I hate to do this, but I feel obligated to share, as the story unfolds, my creeping concern that the writer Naomi Wolf is not whom she purports to be, and that her motive in writing an article on her public Facebook page speculating about whether National Security Agency leaker Edward Snowden might actually be still working for the NSA, could be to support the government’s effort to destroy him.
After all, with Snowden under vicious attack by both the government and the corporate media, being wrongly accused of treason, or portrayed as a drop-out slacker, a narcissist, a loser hoping to gain fame and even a “cross-dressing” weirdo, what defender of liberty would pile on with publication of a work of absolutely fact-free speculation as to whether he might also be a kind of “double agent” put out there by the NSA in order to discourage real potential whistleblowers from even considering leaking information about government spying on Americans.
Because that is exactly what Wolf has done on her website (the first clause at the opening of this article is a direct quote from the lead in Wolf’s Facebook piece, but with her name substituted for Snowden’s).
What basis does she offer for her wild-eyed speculation that Snowden is perhaps “not who he purports to be”?
Well, first of all she notes darkly that US spy agencies “create false identities, build fake companies, influence real media with fake stories, create distractions or demonizations in the local news that advance US policies, bug (technologically) and harass the opposition, disrupt and infiltrate the meetings and communications of factions that the US does not wish to see in power.” This, she says, touting her own now rather dated 2007 book The End of America, is “something you can’t not see if you spend time around people who are senior in both the political establishment and the intelligence and state department establishments. You also can’t avoid seeing it if you interview principled defectors from those systems, as I have done…”
Then, after having assuring us of how well-connected she is, she raises what she calls “red flags” about Snowden:
* “I was concerned about the way Snowden conveys his message. He is not struggling for words, or thinking hard, as even bright, articulate whistleblowers under stress will do. Rather he appears to be transmitting whole paragraphs smoothly, without stumbling. To me this reads as someone who has learned his talking points — again the way that political campaigns train surrogates to transmit talking points.” (Um, Naomi, you know, don’t you, that he was videotaped for that by a filmmaker, and there were, no doubt, multiple takes and edits to allow him to get it right?)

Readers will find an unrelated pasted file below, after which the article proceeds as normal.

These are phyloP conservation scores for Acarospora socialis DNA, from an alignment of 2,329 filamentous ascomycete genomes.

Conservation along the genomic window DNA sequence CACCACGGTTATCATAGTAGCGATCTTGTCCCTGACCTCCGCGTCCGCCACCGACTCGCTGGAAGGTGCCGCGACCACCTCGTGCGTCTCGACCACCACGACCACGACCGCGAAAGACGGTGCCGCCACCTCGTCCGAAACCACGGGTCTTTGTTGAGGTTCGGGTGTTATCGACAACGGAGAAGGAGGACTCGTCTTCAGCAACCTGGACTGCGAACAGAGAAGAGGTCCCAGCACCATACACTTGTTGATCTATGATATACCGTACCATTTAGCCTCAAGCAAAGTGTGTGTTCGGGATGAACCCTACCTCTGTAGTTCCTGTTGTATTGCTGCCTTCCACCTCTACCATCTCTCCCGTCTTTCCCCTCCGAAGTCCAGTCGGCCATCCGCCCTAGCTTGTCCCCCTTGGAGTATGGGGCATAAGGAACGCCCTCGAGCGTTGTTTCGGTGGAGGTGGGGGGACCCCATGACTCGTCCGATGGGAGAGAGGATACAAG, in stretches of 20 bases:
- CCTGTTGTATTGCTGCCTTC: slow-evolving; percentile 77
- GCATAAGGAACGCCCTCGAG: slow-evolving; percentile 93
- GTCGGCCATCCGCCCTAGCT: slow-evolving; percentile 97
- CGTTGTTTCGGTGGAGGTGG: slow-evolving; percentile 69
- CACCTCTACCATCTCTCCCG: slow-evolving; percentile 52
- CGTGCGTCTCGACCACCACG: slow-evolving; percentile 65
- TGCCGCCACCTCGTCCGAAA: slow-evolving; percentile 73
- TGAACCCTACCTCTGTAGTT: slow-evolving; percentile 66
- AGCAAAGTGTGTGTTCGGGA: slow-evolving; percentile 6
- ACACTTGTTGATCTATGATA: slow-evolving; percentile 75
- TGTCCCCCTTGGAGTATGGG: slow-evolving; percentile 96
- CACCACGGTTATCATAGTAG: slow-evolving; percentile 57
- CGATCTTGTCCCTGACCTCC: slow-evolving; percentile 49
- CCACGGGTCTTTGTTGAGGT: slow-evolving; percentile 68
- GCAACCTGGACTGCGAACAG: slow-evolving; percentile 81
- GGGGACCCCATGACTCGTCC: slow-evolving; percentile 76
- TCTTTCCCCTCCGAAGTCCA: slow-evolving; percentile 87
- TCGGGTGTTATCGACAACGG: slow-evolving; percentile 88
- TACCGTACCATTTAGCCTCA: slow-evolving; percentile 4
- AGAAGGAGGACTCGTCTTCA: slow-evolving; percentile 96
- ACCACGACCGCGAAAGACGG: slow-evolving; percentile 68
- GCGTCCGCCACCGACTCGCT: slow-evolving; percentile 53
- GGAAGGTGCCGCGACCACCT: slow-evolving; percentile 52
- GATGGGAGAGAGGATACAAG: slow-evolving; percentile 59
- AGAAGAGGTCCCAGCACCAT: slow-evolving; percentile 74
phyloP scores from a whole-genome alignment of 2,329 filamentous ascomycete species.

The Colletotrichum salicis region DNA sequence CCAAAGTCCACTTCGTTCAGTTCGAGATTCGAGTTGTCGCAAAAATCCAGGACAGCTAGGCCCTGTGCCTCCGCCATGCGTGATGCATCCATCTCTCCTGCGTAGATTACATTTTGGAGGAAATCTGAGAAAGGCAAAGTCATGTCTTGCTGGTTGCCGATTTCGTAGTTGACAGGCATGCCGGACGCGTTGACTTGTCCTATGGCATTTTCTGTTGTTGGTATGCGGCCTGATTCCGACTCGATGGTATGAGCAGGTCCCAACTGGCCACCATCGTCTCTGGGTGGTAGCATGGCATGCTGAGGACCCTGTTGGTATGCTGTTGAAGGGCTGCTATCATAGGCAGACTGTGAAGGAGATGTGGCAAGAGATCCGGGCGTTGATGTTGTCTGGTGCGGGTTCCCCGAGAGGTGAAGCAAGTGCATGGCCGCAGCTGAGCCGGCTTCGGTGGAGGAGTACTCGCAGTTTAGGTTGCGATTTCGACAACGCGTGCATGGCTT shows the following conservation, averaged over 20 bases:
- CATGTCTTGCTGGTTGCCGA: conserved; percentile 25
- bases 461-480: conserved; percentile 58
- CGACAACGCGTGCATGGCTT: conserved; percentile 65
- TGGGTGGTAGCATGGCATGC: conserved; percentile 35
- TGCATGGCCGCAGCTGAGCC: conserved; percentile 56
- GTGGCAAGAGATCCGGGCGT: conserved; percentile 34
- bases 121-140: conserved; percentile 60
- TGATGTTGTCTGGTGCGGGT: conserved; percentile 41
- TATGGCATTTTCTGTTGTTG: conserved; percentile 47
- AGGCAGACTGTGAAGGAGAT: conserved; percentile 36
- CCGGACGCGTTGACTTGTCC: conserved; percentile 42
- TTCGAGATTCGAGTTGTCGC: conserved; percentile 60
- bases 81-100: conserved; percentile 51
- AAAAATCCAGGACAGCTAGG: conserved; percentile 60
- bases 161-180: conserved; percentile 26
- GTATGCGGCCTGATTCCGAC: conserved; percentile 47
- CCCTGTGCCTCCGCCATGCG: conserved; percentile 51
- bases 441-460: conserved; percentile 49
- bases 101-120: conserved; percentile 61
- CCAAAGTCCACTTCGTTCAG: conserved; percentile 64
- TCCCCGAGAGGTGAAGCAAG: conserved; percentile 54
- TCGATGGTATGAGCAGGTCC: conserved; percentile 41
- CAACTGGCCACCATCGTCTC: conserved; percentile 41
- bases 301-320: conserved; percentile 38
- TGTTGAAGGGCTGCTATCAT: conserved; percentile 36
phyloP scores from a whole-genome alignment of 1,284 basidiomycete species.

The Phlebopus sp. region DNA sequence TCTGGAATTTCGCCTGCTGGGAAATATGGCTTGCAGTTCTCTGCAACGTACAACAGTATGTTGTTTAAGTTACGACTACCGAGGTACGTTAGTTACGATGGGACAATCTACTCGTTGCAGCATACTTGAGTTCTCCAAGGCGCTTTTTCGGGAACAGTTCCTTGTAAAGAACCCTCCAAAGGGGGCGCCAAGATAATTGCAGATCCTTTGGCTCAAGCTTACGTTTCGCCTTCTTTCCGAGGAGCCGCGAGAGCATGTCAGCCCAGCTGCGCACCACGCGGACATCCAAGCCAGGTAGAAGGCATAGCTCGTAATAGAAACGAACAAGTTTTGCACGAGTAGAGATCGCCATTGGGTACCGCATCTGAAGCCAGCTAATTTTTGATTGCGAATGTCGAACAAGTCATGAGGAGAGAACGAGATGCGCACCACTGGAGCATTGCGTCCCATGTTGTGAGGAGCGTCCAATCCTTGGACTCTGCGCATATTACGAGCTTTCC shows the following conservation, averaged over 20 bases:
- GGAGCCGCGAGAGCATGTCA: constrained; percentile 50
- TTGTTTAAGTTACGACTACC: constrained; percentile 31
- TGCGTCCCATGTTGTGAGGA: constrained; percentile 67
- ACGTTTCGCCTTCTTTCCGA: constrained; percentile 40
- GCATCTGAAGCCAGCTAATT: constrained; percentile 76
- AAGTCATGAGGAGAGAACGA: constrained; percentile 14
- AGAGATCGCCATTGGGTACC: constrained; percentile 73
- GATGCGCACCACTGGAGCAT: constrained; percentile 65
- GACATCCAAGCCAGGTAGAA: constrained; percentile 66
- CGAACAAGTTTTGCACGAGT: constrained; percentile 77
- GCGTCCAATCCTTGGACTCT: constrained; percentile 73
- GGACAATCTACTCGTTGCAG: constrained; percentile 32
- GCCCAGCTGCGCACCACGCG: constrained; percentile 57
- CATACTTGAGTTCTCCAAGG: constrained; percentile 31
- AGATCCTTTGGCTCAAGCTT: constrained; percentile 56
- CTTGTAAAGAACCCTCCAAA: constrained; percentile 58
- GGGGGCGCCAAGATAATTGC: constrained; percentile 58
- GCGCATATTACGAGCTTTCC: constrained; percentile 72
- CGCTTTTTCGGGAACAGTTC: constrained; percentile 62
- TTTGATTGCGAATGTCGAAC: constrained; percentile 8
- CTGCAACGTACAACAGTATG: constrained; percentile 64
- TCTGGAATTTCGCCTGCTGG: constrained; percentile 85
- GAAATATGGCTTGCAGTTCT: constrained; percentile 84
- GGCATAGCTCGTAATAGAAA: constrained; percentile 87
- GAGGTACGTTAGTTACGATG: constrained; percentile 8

* “He keeps saying things like, ‘If you are a journalist and they think you are the transmission point of this info, they will certainly kill you.’ Or: ‘I fully expect to be prosecuted under the Espionage Act.’ He also keeps stressing what he will lose: his $200,000 salary, his girlfriend, his house in Hawaii. These are the kinds of messages that the police state would LIKE journalists to take away.” In case we miss the point, she adds, implying rather strongly that she is concluding Snowden is a fake, “A real whistleblower also does not put out potential legal penalties as options, and almost always by this point has a lawyer by his/her side who would PROHIBIT him/her from saying, ‘come get me under the Espionage Act.’ Finally in my experience, real whistleblowers are completely focused on their act of public service and trying to manage the jeopardy to themselves and their loved ones; they don’t tend ever to call attention to their own self-sacrifice.”
* “It is actually in the Police State’s interest to let everyone know that everything you write or say everywhere is being surveilled, and that awful things happen to people who challenge this. Which is why I am not surprised that now he is on UK no-fly lists – I assume the end of this story is that we will all have a lesson in terrible things that happen to whistleblowers.” She adds, in a further indictment of Snowden, “That could be because he is a real guy who gets in trouble; but it would be as useful to the police state if he is a fake guy who gets in ‘trouble.’”
* She says he talks incessantly about the beautiful “pole-dancer” girlfriend he abandoned (actually he did that for her safety, Naomi), implying his repetition process might be so that the media have a justification to keep showing her sexy photo (as though our prurient media needs a justification to do such a thing).
* The media keep saying he is in a “safe house” in Hong Kong, which according to Wolf cannot exist in the former British colony, now a part of China, “Unless you are with the one organization that can still get off the surveillance grid, because that org created it.”